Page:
Newt Gingrich has a surprising immigration plan that conservatives should love

During the 2012 GOP primary, Newt Gingrich espoused a surprisingly libertarian position on immigration.

In the words of a Gingrich spokesman, Newt advocated “the idea of a local community review board where citizens can decide whether or not their neighbors who have come here illegally should find a path to legality.”

Whether or not Gingrich is still promoting this idea, it’s one that conservatives should consider.

When Ronald Reagan called libertarianism “the very heart and soul of conservatism,” he pointed to a desire for “less centralized authority” as a goal both libertarians and conservatives share. Both groups want policy decisions to be made at the most local a level as possible.

Conservative icon Russell Kirk said “In a genuine community, the decisions most directly affecting the lives of citizens are made locally and voluntarily.” Though Kirk was a bitter enemy of libertarian theorist Murray Rothbard, the two men agreed on this essential point. Each believed that it is preferable for policies to be made by bodies that compete with one another, that share in the experiences of their constituents, and that are accountable to the individual voter.

Neither Kirk nor Rothbard made immigration the exception, and there really is no reason that we should do so now.

Suppose that columnist Ann Coulter is right when she warns that immigration will dramatically expand the government. What is Coulter’s proposed solution? To call for stricter federal controls on immigration. Yet, according to Coulter herself, the federal government is negligent in enforcing already-existing immigration controls.

Insofar as immigration presents real challenges, then, decentralization would actually enable their redress. Likewise, Gingrich’s solution would allow communities to enjoy immigration’s benefits – in effect resolving the issue by creating a market.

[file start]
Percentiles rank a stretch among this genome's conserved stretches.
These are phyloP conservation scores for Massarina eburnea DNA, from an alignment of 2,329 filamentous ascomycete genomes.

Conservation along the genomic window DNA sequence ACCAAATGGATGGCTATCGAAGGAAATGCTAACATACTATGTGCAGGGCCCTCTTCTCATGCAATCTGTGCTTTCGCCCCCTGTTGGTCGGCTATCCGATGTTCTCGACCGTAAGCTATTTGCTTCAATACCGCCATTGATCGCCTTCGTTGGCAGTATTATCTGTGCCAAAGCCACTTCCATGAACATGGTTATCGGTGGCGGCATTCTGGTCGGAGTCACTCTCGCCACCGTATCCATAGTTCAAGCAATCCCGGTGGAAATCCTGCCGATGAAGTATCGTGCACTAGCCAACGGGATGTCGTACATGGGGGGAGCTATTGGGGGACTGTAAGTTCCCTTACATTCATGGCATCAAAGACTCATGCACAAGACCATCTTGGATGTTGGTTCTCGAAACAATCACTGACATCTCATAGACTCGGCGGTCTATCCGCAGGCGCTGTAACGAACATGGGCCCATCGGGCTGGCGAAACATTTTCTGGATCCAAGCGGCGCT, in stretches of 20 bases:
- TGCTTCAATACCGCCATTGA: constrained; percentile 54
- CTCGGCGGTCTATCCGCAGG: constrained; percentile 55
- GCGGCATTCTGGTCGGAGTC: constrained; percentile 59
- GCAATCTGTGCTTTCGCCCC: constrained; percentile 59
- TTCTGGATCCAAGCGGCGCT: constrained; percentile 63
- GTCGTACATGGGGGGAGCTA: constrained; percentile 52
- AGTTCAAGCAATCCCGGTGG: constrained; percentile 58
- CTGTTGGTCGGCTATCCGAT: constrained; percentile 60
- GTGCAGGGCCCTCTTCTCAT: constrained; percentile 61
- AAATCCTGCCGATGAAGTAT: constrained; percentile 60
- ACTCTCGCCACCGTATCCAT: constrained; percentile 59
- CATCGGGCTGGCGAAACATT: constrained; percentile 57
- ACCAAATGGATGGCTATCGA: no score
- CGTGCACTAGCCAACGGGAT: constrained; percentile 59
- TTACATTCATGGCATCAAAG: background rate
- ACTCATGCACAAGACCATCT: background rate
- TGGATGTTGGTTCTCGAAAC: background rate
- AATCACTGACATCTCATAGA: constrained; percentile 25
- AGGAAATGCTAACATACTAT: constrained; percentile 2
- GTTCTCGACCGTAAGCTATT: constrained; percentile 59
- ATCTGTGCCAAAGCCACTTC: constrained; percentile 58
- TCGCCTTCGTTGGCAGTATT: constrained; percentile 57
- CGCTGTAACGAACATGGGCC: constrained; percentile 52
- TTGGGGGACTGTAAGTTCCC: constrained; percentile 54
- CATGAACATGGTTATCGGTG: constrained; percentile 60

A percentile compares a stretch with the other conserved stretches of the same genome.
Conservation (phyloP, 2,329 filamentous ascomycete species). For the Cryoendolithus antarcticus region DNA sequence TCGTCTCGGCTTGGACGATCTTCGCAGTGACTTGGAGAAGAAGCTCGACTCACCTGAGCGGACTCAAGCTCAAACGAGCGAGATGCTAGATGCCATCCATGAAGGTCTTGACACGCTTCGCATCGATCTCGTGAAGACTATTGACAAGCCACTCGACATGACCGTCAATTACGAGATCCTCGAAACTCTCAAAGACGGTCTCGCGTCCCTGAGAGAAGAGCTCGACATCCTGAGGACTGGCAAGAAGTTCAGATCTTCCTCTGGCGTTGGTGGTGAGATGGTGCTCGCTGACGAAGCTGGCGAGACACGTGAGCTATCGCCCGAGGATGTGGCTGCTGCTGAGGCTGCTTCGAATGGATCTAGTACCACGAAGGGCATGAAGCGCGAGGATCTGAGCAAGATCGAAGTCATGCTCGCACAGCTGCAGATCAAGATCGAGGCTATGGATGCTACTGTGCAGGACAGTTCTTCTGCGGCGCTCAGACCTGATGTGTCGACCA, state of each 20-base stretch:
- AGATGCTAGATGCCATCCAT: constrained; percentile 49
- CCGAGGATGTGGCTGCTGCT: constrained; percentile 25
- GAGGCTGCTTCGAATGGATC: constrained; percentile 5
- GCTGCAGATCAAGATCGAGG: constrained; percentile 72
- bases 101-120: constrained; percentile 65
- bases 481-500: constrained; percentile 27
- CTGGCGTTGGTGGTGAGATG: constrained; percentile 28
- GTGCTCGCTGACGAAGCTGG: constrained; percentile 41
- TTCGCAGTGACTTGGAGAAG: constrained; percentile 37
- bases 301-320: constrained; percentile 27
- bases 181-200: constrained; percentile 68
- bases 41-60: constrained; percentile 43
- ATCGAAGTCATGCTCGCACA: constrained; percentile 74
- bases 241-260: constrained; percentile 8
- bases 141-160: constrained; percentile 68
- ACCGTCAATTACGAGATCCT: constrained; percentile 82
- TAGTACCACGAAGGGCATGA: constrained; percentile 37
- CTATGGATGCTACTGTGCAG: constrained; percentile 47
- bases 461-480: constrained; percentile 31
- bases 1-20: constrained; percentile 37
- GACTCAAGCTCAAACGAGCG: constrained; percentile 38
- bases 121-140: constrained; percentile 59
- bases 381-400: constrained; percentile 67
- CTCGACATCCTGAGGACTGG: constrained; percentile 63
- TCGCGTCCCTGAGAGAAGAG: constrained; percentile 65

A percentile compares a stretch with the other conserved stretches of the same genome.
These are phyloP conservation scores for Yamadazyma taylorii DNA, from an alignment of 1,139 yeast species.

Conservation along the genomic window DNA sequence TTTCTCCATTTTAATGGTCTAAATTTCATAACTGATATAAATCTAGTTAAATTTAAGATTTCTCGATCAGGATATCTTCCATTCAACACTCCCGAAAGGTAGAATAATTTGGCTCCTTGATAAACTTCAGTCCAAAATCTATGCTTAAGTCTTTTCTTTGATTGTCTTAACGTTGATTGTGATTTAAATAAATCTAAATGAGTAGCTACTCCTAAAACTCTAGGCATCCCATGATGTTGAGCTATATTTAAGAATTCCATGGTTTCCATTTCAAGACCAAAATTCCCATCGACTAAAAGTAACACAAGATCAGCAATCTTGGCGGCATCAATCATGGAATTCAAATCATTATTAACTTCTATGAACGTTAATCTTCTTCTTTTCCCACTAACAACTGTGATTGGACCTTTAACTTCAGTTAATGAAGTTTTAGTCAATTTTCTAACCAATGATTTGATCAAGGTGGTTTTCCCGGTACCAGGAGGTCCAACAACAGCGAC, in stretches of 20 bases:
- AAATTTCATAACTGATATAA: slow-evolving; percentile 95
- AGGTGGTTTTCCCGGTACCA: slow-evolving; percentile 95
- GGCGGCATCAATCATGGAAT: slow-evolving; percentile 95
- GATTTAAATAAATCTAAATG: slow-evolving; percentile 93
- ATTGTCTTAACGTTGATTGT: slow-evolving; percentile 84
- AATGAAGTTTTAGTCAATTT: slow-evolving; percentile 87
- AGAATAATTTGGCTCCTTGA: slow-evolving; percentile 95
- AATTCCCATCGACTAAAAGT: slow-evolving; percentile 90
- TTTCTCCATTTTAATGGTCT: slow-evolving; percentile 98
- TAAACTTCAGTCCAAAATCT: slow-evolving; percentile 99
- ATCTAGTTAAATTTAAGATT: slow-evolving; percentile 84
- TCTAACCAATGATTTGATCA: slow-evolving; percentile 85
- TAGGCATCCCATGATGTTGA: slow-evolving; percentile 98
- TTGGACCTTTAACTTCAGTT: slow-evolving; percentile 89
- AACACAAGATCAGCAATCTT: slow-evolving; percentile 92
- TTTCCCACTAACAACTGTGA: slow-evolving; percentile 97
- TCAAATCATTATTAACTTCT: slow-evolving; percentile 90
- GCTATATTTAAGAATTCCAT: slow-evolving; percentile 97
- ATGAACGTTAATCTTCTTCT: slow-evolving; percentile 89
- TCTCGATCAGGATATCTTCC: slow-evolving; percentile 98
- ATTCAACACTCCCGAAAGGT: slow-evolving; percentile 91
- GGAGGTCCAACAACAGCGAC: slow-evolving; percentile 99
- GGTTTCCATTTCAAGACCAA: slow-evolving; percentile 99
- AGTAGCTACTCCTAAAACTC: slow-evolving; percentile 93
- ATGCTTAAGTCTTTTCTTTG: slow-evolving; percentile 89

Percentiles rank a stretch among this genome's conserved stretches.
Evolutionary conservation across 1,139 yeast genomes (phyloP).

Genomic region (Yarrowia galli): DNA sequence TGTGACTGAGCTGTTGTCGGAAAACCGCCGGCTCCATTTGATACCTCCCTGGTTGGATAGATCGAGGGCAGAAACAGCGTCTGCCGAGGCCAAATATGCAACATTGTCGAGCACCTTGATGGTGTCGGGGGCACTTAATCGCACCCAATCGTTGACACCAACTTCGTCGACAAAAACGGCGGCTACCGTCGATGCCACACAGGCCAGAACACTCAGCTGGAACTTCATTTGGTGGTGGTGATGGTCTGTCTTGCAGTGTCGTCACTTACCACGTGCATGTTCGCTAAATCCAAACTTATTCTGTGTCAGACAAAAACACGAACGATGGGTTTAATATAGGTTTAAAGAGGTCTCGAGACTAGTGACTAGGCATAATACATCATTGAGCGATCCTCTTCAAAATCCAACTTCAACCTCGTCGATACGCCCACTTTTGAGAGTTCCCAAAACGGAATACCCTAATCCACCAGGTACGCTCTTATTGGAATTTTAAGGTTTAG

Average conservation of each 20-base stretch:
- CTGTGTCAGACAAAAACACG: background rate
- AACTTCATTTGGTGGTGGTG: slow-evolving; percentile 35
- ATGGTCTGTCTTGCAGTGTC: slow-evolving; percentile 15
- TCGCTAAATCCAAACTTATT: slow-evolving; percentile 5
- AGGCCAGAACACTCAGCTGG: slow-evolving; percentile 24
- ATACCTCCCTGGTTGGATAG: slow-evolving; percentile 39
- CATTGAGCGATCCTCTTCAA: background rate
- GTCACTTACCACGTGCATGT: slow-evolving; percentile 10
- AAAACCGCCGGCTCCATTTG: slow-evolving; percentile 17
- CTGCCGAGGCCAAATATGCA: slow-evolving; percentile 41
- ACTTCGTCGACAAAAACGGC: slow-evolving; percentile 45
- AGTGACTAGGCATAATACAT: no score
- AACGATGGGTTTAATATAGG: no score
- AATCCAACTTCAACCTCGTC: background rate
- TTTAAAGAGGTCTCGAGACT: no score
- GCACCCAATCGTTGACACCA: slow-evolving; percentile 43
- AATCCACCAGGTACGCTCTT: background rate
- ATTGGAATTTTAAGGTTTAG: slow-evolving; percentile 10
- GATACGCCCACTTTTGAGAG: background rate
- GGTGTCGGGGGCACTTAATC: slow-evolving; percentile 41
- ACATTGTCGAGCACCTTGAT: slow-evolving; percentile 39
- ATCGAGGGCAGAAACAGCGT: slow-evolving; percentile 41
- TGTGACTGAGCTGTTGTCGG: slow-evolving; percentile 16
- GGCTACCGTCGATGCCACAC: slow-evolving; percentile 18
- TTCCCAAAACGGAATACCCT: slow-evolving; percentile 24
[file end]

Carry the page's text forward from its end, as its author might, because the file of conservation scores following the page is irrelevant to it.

Libertarians and conservatives alike value the freedom to work and to hire on the one hand, and are averse to ballooning the welfare state on the other. Decentralization would reconcile these two concerns. If a locality wishes to welcome all newcomers while liberally providing welfare, let it do so, and let it shoulder the costs itself. If a locality wishes to disadvantage itself with an unreasonably restrictive immigration policy, let it suffer the consequences, and not impose them on others.

The overriding effect of Gingrich’s suggestion would itself be a cherished libertarian and conservative value: competition. Communities would be under pressure to innovate and to work towards the best possible policy. Over time, the market would pressure local governments to neither provide universal cradle-to-grave services nor exclude immigrants for ridiculous reasons.

Review boards and other steps that would apply the principle of community to immigration are a win-win.

At a time when conservatives are having a hard time coming up with a viable immigration reform plan, if Newt Gingrich was able to promote a solution that could appeal to both conservatives and libertarians perhaps the Republican Party should consider it.


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